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Day care decreases leukemia risk

    • Study finds link between day care and common leukemia in children
    • Acute lymphoblastic anemia accounts for 27 percent of childhood cancers
    • There are about 3,000 new cases in the U.S. per year
  • Bottom Line: Study supports idea that children exposed to common infections early in life gain protection from the disease
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Exposing kids to germs reduces their likelihood of developing diseases such as asthma and diabetes.

Exposing kids to germs reduces their likelihood of developing diseases such as asthma and diabetes.

Overview

An analysis of 14 studies shows children who attend day care or play groups decrease their risk of developing the most common type of childhood leukemia by 30 percent. The analysis bolsters the theory that children exposed to common infections early in life gain protection from the disease. The research was presented in April 2008 at the Causes and Prevention of Childhood Leukemia conference in London.

Questions and answers

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How would exposing kids to germs protect them from cancer?

Dr. Sanjay Gupta, CNN chief medical correspondent: We've known for some time that exposing kids to germs reduces their likelihood of developing diseases such as asthma and diabetes. This study looked at a lot of research on leukemia and social interaction among kids. The researchers determined that kids who attend day care and play groups decrease their risk of developing the most common type of childhood leukemia by 30 percent.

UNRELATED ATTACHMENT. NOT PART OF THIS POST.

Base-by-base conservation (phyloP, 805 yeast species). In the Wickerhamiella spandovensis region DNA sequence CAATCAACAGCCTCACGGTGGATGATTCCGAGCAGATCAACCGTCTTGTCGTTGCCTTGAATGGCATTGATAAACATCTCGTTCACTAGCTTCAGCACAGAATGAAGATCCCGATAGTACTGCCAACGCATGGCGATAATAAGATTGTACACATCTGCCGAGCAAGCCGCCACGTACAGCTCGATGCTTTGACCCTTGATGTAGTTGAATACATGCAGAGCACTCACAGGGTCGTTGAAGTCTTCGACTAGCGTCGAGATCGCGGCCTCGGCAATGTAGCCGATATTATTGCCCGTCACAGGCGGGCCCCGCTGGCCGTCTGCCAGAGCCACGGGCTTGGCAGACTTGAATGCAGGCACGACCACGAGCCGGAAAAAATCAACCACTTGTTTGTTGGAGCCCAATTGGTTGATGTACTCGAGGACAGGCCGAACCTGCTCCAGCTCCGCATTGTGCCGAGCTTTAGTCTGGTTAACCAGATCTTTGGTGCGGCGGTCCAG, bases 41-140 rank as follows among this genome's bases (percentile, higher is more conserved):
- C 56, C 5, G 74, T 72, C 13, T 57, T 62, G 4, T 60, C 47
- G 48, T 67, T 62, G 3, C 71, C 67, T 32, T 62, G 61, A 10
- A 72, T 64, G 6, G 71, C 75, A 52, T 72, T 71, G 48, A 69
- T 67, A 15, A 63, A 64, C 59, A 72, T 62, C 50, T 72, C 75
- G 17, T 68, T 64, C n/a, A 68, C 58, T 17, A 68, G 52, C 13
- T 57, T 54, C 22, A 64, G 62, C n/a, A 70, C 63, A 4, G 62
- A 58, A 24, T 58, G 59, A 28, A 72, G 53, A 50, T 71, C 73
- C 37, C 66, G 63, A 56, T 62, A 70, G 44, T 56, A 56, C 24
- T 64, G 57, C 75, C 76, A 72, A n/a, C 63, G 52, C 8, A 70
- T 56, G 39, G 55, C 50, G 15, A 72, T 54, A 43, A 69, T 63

Their theory is that genetics and lack of exposure to germs play a strong role in determining whether a child develops leukemia. We know in places with a lot of kids, there's more chance of infections spreading. But if kids are kept isolated, their immune systems aren't challenged early in life, and they may not develop normally. If children also have a genetic predisposition to an overactive immune system, they could be at higher risk for cancer. The reason for this is when their immune systems finally encounter a virus later in life, the cells meant to fight the infection start dividing really fast. This gives them more of a chance to mutate and become cancerous.

Background
CNN spoke with William Woods, M.D., Director of Aflac Cancer Center and Blood Disorders Service of Children's Healthcare of Atlanta, Georgia.

CNN: Have there been other studies that looked at the link between leukemia and exposure to germs?

Woods: There was a study that looked at kids who were not exposed to common childhood viruses, like cold viruses. It found if they were then exposed at a later time, like 2 to 6 years old, give or take, they seemed to be the group that seemed to have a much greater chance of developing leukemia.

The study was looking at towns in Britain that were relatively isolated. Take farm kids. We know in the U.S. that kids born on farms in Iowa have much higher incidence of childhood leukemia than kids born in large metropolitan areas like New York City. We don't think it's exposure to pesticides; we think it's the same idea.

About the same time, a very credible leukemia basic scientist named Mel Greaves did lab work looking at leukemia cells and what differentiates them from normal cells. He came up with a similar hypothesis that said this isolation effect was probably due to lack of exposure to normal childhood illnesses at a critical age when they're young. If they're exposed later, they have a better chance of developing leukemia.

All About DaycareLeukemia

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